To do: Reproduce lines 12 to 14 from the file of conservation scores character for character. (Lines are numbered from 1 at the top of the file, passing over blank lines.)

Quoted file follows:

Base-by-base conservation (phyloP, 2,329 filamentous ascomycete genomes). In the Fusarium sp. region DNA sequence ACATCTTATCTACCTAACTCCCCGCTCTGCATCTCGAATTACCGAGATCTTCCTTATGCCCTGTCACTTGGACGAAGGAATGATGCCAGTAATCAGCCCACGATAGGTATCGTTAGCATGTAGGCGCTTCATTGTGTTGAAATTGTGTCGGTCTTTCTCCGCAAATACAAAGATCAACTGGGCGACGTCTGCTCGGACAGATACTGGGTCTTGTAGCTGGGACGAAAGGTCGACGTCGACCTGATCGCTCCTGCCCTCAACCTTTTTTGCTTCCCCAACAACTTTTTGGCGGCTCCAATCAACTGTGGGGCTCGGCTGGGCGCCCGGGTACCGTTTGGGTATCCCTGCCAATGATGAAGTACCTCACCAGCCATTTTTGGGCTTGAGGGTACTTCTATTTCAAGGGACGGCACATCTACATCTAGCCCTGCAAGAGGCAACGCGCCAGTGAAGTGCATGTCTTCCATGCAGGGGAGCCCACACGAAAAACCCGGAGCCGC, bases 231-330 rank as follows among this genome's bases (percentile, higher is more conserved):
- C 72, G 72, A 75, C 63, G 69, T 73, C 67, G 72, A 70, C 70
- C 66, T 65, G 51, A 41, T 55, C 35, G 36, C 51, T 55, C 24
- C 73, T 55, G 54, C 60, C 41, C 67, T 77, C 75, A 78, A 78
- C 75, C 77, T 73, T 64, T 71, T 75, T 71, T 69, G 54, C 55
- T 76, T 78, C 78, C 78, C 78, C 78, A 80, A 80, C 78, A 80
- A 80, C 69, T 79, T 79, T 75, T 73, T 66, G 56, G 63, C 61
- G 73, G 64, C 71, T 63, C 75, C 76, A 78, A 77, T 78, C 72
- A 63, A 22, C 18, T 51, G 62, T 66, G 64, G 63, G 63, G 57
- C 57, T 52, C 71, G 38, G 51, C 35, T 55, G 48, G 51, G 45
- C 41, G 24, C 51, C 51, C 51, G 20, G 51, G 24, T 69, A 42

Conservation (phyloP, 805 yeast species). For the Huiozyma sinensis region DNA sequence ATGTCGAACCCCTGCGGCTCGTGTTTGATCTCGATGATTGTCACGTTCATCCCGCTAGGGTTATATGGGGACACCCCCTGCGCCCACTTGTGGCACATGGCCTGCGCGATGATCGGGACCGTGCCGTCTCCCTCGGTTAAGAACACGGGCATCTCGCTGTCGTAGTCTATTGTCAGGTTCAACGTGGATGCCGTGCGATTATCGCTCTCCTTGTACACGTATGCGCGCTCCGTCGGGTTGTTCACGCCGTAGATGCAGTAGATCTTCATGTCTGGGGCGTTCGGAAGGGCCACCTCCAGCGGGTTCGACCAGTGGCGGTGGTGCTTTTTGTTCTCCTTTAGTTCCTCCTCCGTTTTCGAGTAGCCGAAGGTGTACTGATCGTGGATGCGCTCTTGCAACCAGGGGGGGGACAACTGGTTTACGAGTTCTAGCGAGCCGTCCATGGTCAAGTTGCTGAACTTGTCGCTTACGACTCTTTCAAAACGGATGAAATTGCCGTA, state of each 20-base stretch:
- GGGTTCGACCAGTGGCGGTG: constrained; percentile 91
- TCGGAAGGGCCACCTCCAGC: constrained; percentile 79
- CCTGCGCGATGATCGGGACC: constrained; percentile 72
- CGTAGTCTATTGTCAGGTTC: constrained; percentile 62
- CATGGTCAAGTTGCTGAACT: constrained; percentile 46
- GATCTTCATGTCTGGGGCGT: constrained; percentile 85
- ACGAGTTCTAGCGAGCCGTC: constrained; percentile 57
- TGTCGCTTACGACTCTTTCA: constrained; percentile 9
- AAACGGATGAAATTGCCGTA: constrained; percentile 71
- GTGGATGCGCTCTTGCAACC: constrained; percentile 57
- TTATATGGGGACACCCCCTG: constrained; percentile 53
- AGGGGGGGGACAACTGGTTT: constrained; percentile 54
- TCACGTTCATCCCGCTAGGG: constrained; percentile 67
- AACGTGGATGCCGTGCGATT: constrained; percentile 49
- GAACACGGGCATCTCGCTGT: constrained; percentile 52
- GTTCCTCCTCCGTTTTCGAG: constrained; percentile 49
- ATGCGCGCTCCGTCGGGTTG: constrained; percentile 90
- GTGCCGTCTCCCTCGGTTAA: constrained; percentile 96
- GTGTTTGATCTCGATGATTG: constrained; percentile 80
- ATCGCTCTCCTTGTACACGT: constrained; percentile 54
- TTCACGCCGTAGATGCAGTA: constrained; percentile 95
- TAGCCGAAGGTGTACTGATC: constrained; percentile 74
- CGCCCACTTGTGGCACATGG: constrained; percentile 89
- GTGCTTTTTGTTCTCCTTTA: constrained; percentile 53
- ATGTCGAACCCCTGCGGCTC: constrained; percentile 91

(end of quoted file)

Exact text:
Conservation (phyloP, 805 yeast species). For the Huiozyma sinensis region DNA sequence ATGTCGAACCCCTGCGGCTCGTGTTTGATCTCGATGATTGTCACGTTCATCCCGCTAGGGTTATATGGGGACACCCCCTGCGCCCACTTGTGGCACATGGCCTGCGCGATGATCGGGACCGTGCCGTCTCCCTCGGTTAAGAACACGGGCATCTCGCTGTCGTAGTCTATTGTCAGGTTCAACGTGGATGCCGTGCGATTATCGCTCTCCTTGTACACGTATGCGCGCTCCGTCGGGTTGTTCACGCCGTAGATGCAGTAGATCTTCATGTCTGGGGCGTTCGGAAGGGCCACCTCCAGCGGGTTCGACCAGTGGCGGTGGTGCTTTTTGTTCTCCTTTAGTTCCTCCTCCGTTTTCGAGTAGCCGAAGGTGTACTGATCGTGGATGCGCTCTTGCAACCAGGGGGGGGACAACTGGTTTACGAGTTCTAGCGAGCCGTCCATGGTCAAGTTGCTGAACTTGTCGCTTACGACTCTTTCAAAACGGATGAAATTGCCGTA, state of each 20-base stretch:
- GGGTTCGACCAGTGGCGGTG: constrained; percentile 91
- TCGGAAGGGCCACCTCCAGC: constrained; percentile 79